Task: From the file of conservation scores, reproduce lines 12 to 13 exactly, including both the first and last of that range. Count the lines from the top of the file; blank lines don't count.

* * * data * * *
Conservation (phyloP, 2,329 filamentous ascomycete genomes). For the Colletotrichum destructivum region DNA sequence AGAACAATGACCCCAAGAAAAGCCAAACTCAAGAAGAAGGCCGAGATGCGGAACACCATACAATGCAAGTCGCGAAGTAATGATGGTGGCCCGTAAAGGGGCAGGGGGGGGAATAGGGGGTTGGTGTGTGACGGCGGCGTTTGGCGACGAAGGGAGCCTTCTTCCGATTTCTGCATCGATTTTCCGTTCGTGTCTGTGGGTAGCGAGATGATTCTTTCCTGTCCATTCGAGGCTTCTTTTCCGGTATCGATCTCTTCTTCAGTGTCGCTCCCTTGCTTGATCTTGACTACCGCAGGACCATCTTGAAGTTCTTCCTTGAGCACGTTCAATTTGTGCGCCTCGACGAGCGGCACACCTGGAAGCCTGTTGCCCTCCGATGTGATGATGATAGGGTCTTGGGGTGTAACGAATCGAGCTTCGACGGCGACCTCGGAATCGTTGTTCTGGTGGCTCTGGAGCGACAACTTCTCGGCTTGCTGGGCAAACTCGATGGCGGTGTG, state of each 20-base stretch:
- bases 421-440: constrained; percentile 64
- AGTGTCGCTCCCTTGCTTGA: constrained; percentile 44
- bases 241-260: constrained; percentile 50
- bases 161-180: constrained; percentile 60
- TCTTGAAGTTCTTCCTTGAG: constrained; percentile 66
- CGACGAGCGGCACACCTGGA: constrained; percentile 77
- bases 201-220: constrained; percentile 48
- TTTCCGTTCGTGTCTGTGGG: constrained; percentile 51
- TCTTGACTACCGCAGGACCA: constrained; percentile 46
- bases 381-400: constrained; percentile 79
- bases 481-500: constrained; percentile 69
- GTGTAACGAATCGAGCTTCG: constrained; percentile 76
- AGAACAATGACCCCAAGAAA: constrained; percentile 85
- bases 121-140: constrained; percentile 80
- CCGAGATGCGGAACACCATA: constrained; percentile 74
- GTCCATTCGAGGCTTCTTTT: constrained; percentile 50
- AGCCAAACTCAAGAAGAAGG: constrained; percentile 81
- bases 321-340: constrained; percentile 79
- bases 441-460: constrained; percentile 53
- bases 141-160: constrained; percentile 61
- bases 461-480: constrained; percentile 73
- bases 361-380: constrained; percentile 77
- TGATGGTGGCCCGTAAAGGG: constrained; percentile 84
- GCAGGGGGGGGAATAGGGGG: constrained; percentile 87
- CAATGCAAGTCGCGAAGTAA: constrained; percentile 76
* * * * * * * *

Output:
- bases 481-500: constrained; percentile 69
- GTGTAACGAATCGAGCTTCG: constrained; percentile 76